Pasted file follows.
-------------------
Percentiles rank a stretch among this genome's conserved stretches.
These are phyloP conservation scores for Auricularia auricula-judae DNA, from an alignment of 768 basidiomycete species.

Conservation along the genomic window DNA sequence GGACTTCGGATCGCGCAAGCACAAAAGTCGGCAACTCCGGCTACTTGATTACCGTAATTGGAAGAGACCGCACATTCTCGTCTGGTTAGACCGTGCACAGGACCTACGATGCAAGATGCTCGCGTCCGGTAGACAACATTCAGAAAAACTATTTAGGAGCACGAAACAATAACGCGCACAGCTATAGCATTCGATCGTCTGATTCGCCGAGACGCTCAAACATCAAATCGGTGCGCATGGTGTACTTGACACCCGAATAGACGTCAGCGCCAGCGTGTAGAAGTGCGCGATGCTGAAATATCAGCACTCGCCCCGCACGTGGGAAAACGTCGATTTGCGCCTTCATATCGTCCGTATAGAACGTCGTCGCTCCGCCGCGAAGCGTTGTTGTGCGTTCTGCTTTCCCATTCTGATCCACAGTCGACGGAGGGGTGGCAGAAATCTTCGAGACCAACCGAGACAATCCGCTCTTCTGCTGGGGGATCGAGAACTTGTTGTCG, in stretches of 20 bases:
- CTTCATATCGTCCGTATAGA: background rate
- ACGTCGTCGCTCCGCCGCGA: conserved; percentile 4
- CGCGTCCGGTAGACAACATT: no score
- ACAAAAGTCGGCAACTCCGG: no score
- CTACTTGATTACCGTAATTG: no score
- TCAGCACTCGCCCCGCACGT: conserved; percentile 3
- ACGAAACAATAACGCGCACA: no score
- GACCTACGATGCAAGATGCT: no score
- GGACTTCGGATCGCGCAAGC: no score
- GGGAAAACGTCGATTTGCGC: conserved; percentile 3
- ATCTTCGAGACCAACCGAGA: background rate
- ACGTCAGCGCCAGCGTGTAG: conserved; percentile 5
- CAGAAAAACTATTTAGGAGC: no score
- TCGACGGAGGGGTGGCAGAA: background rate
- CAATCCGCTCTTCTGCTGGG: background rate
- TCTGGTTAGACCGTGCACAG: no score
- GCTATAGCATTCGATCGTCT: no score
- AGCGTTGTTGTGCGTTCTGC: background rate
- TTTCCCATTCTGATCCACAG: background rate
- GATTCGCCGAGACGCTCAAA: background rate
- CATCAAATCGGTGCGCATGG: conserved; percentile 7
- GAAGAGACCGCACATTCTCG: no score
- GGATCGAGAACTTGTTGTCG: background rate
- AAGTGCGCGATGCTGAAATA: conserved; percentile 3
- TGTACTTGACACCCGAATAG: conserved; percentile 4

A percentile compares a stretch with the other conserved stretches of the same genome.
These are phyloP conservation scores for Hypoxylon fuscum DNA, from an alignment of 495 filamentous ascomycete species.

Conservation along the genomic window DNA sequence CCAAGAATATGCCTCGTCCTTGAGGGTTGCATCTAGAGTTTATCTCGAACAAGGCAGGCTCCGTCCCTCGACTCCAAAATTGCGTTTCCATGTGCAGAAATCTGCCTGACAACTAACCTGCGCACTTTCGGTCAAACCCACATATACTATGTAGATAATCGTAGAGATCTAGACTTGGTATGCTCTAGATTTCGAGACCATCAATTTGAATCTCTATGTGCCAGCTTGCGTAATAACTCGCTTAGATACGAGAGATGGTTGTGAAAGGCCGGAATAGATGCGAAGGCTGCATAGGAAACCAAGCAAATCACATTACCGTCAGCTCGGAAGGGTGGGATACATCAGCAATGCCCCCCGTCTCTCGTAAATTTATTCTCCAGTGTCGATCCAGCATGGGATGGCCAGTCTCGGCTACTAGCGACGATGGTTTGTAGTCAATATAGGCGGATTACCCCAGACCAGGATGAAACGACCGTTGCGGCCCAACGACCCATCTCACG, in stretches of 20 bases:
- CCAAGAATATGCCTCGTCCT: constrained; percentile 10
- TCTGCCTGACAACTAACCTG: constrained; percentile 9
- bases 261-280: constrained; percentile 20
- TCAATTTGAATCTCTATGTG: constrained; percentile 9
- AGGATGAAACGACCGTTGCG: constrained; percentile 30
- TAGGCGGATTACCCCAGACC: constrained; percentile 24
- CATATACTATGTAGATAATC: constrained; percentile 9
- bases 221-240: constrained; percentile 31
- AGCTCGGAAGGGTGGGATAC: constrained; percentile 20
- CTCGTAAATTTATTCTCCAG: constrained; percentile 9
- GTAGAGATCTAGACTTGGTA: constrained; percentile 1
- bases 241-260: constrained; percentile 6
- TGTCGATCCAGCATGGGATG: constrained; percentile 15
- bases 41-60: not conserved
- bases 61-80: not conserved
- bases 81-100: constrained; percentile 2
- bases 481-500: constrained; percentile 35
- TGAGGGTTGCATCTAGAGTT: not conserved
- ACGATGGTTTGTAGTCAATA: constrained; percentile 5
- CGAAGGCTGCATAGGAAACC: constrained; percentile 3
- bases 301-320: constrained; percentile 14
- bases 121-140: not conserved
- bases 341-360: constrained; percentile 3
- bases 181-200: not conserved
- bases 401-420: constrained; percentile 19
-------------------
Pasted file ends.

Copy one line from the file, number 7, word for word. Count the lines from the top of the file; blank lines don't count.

- ACAAAAGTCGGCAACTCCGG: no score